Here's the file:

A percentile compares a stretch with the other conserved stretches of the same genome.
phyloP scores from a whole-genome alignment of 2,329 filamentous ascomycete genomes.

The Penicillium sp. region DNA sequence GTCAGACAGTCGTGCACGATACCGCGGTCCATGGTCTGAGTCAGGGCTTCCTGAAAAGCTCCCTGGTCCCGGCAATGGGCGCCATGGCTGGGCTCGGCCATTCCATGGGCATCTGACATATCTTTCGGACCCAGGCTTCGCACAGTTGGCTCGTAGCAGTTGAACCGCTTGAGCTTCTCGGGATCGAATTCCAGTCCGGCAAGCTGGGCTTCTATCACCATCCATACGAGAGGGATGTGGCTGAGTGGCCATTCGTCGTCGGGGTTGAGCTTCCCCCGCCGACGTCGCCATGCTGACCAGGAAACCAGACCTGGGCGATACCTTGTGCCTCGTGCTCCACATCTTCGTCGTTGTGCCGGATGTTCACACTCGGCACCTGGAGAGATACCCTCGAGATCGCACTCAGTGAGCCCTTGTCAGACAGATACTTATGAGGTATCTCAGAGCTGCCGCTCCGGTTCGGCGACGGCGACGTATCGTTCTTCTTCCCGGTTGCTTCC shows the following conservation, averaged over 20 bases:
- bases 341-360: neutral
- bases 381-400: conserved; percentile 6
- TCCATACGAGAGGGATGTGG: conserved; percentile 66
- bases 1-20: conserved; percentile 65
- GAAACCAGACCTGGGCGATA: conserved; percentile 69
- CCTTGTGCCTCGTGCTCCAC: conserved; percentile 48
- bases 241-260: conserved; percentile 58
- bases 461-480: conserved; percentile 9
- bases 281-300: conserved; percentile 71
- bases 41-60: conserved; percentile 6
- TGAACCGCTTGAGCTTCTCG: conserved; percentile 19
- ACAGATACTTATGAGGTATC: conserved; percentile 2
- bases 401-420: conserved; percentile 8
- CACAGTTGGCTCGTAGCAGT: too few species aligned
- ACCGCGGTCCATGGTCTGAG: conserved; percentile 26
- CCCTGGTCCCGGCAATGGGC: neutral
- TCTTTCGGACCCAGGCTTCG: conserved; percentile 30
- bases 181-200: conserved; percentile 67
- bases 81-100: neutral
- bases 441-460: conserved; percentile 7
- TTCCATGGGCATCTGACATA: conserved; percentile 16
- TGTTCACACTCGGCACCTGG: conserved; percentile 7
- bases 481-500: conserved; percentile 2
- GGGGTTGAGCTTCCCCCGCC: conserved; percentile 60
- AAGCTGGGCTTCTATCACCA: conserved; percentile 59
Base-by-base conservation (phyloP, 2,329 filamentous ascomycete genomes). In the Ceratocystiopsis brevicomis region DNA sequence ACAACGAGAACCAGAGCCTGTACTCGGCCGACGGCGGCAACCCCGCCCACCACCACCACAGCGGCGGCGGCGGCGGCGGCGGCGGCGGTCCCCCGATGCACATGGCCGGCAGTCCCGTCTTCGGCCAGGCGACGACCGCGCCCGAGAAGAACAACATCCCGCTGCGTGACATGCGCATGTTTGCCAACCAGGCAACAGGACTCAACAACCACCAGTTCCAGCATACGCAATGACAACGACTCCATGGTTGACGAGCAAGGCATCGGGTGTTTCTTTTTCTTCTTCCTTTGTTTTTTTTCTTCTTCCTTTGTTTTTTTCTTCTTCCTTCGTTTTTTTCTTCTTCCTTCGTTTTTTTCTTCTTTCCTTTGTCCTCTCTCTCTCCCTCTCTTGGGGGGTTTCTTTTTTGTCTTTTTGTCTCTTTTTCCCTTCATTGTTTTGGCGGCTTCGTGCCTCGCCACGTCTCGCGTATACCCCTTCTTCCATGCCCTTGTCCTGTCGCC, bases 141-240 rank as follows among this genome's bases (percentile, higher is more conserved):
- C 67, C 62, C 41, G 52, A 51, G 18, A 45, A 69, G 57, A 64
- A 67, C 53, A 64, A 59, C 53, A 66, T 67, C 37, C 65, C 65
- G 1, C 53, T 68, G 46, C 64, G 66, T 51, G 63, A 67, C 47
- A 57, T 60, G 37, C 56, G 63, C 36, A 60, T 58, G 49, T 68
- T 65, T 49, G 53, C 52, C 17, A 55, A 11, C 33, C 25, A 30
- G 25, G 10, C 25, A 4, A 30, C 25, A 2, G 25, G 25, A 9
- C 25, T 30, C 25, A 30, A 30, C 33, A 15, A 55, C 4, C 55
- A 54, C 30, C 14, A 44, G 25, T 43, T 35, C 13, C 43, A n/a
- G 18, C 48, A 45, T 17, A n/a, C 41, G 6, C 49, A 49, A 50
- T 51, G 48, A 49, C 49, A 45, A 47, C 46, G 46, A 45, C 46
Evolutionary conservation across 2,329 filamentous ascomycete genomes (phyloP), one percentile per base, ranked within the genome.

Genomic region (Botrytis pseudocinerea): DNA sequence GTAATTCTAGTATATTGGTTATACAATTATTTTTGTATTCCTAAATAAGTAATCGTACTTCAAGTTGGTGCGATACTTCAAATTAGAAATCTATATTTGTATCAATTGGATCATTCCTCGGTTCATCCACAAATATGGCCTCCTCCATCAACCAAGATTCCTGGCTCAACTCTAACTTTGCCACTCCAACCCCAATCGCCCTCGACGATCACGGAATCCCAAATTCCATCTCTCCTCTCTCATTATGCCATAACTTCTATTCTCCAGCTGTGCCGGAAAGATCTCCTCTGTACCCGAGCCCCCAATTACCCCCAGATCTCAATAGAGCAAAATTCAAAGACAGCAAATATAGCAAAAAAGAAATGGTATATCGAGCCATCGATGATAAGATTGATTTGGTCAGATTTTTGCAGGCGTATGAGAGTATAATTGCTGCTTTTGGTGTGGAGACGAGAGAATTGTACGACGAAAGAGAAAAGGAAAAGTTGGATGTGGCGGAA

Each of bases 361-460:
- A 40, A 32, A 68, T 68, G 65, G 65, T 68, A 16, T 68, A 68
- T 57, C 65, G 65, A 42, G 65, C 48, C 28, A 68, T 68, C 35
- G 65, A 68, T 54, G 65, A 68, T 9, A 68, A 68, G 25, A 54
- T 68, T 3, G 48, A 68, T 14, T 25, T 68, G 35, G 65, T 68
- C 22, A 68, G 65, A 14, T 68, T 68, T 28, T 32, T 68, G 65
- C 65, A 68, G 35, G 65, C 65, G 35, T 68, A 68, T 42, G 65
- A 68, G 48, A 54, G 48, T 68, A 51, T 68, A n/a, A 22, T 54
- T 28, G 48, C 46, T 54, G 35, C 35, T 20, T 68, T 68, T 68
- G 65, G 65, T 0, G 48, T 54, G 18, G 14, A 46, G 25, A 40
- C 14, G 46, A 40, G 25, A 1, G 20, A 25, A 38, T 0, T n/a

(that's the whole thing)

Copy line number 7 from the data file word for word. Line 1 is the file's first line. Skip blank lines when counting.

- bases 1-20: conserved; percentile 65